Expand range of expected breakfast items

“Whatever happened to regular breakfast food?” my son asked, staring woefully at the plate of chicken casserole that greeted him at the breakfast table. “I mean, why can’t we have just plain old cereal?”

It was a fair question, but one for which I was neither prepared nor inclined to give a fair answer other than the stock and trade, “Because I’m the mom, that’s why.”

I had counted on my children being too sleepy to observe a whole lot at 6 AM. In fact, I might as well admit that grogginess has been a major parenting tool for me for several years. Under its cover, I have regularly ambushed my children in bed with garments of my choosing to ensure all their clothing receives equal wear. Too sleepy to protest my choice of outfits, they wouldn’t become fully conscious of their wardrobe until sometime during their bus ride to school. “Shoot! I’m wearing that hideous hand-knit sweater from Aunt Betty!”

By then, it was too late to do anything except suffer silently and rehearse the speech they planned to someday deliver to a child protective services (CPS) worker following their phone call reporting me for forcing them to shower regularly and requiring they write thank-you notes for monetary gifts from relatives prior to being allowed to spend the money.

I could see my son calculating where my choice of breakfast foods could be inserted into the CPS interview. So I hauled out a tried-and-true counter-measure: Using his previous behavior against him. “You had no problem with something other than cereal last Thursday when I served leftover Chicago-style stuffed bacon pizza.” He hesitated. I had him dead to rights.

Watching my children dive into the protested breakfast with gusto made me wonder about the real source of their objection: Was it with the food, itself, or the change in routine and an opportunity to practice budding assertiveness? At 10 and 11, they were beginning to define themselves not only by what they like, but what they don’t, the latter in tones louder than their enthusiastic response to the former.

That said, I next questioned myself about why I often serve non-traditional breakfast foods in the morning. Mostly because it’s quick and a way to ensure leftovers get eaten in a timely manner. My kids are at their dad’s house for dinner two weekday nights and every other weekend, so I have to capitalize on the times when they are present to help eat the excess.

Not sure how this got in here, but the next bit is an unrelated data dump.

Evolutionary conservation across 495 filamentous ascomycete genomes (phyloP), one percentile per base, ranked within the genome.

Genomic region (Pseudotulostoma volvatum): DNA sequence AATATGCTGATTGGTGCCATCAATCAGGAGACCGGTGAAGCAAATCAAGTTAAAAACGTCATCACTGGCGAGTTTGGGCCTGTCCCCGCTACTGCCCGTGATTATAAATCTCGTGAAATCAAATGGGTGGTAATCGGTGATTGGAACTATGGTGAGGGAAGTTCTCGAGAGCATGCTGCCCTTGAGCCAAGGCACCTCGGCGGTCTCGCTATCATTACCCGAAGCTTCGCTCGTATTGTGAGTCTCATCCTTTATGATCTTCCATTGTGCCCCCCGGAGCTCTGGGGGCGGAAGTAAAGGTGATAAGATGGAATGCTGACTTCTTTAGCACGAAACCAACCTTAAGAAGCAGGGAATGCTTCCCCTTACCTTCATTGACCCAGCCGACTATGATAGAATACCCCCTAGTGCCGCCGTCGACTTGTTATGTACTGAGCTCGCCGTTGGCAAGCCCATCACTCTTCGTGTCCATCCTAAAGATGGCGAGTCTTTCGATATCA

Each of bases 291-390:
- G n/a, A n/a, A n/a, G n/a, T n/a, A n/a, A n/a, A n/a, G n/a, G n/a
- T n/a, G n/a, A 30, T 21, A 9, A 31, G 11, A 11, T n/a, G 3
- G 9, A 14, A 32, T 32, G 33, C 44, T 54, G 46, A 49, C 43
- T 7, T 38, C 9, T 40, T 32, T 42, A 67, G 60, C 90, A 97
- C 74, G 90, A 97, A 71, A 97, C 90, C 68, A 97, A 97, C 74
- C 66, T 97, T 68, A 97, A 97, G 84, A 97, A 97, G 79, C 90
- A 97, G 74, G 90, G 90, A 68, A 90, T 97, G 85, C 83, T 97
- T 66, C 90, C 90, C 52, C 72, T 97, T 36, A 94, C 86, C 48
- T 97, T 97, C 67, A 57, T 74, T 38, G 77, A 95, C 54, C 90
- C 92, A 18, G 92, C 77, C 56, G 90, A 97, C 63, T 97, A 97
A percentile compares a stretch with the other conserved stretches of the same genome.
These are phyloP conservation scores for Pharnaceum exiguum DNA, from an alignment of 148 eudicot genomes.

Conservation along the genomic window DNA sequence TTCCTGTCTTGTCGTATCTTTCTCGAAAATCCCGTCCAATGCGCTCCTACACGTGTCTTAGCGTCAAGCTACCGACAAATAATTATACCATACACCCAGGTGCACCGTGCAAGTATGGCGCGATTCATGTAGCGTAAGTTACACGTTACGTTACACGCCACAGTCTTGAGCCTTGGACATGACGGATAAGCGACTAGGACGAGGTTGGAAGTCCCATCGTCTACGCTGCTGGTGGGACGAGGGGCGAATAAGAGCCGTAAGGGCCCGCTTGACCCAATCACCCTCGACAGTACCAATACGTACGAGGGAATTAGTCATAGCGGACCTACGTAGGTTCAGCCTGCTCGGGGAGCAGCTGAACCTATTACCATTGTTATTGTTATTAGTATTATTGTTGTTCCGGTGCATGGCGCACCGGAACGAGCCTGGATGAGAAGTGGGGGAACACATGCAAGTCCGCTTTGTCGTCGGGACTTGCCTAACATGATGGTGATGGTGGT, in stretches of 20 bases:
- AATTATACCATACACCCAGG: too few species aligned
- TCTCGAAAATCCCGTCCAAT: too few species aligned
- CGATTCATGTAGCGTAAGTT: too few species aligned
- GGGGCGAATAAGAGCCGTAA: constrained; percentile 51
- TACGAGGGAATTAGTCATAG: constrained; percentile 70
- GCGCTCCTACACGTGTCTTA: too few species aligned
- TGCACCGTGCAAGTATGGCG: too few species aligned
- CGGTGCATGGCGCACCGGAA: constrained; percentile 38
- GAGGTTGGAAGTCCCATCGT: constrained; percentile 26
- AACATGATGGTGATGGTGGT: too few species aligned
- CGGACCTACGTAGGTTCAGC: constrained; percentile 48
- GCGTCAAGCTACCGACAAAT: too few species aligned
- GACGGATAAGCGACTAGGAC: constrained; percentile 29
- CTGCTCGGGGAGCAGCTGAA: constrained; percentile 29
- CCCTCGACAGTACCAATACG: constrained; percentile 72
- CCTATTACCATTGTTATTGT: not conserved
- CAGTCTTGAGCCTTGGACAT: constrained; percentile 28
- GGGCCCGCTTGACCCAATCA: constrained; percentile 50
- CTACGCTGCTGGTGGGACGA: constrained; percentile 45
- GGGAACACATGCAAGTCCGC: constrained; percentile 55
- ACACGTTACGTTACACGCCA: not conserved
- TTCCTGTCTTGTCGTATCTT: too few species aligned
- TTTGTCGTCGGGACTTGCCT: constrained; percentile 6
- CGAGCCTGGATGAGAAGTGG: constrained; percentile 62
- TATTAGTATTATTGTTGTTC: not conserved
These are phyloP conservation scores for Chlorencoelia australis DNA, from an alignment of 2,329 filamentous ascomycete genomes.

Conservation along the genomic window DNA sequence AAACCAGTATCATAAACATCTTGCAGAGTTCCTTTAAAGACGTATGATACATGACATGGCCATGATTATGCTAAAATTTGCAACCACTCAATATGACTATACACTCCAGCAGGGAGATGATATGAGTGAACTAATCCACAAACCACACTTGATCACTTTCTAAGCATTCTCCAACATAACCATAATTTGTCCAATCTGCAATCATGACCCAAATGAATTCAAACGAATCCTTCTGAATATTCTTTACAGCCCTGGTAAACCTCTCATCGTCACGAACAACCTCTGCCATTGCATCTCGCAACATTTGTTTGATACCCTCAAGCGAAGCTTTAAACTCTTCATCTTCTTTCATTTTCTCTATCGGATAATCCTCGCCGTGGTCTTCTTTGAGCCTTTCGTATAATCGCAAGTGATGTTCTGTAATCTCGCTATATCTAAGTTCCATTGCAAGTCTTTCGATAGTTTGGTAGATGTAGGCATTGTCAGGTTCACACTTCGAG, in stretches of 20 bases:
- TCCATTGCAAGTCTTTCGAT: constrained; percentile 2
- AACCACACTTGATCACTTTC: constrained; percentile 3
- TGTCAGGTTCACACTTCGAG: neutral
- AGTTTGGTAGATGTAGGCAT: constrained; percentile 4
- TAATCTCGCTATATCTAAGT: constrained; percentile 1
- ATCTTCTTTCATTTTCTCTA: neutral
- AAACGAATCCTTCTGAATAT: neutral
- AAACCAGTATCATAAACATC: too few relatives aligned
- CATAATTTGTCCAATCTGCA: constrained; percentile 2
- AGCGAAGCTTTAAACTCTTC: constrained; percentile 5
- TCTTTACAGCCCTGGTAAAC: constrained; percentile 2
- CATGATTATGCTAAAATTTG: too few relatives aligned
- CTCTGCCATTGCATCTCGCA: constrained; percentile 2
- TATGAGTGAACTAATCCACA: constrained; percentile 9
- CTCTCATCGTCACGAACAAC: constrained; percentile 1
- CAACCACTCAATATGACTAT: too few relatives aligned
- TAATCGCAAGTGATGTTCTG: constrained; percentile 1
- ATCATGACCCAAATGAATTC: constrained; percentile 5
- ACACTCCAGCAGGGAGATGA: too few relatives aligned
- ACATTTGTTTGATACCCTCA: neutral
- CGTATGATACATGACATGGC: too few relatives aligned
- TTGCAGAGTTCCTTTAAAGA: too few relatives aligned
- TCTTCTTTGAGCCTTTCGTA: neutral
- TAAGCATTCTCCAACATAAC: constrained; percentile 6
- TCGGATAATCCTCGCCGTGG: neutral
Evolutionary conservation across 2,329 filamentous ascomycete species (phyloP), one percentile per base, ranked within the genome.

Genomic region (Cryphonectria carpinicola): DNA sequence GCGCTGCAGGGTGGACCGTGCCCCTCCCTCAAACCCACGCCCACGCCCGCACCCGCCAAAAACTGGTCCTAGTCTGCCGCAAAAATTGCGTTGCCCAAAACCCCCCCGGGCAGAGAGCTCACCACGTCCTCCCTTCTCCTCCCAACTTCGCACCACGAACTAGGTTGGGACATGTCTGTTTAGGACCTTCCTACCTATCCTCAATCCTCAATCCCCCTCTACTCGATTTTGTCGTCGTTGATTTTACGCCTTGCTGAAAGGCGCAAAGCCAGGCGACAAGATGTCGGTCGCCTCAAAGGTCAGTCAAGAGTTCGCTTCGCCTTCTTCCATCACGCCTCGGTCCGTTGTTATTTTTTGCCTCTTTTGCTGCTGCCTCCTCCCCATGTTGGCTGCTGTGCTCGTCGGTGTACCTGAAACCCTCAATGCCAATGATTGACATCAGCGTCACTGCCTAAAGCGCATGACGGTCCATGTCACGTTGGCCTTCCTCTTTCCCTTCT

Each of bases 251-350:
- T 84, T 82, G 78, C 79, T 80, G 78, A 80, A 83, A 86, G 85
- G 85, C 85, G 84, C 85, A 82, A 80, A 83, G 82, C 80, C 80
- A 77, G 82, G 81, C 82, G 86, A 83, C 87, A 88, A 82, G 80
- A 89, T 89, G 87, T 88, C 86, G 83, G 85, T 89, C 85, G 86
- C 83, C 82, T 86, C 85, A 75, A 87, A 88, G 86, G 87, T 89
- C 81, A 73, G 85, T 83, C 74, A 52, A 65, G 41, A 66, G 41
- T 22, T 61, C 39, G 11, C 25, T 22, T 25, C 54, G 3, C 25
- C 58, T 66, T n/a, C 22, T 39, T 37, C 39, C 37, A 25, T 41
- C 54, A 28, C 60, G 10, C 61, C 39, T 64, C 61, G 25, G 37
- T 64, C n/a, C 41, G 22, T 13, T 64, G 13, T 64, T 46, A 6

There’s also my obsession with variety. Eating the same thing every day for breakfast bores me. At the very least, I like to alternate what we eat. From scrambled eggs, to French toast, to sausage gravy and biscuits, to banana bread, yogurt with fruit and cinnamon raisin toast, my alternatives beat straight cereal and milk.

My son understands and tolerates my penchant for variety, as long as it involves traditional breakfast foods. But I lose him once I start tossing in entrees such as leftover lasagna, taco salad or meatloaf. In an effort to convince him, I took a page from Bill Cosby’s famous “Chocolate Cake for Breakfast” routine. I insisted my meatloaf should be regarded as a compound breakfast food because it contained several other breakfast foods, including sausage, eggs, milk and toast, the latter in the form of bread crumbs. But he didn’t buy it, or eat it.

My daughter was more on the same page of the recipe book as me. She has grown especially fond of leftover dinner for breakfast, with the glaring exception of a dinner favorite I recently ladled out for breakfast: Special Senate Session Bean Soup. There’s no more nutritionally dense way to start the day than with a hearty bowl of bean soup. Unfortunately, the beans immediately began working their silent, but deadly magic.

Not only did Kate pass her spelling test that Thursday, but also a considerable amount of gas. Unfortunately, it wasn’t “Pet Day” at school, so there were no four-legged friends to blame, like she likes to at home. Kate had to take full social responsibility for her air-de-filing, terrorist activity. Later, she cleared the air with Mom: No more bean soup for breakfast!


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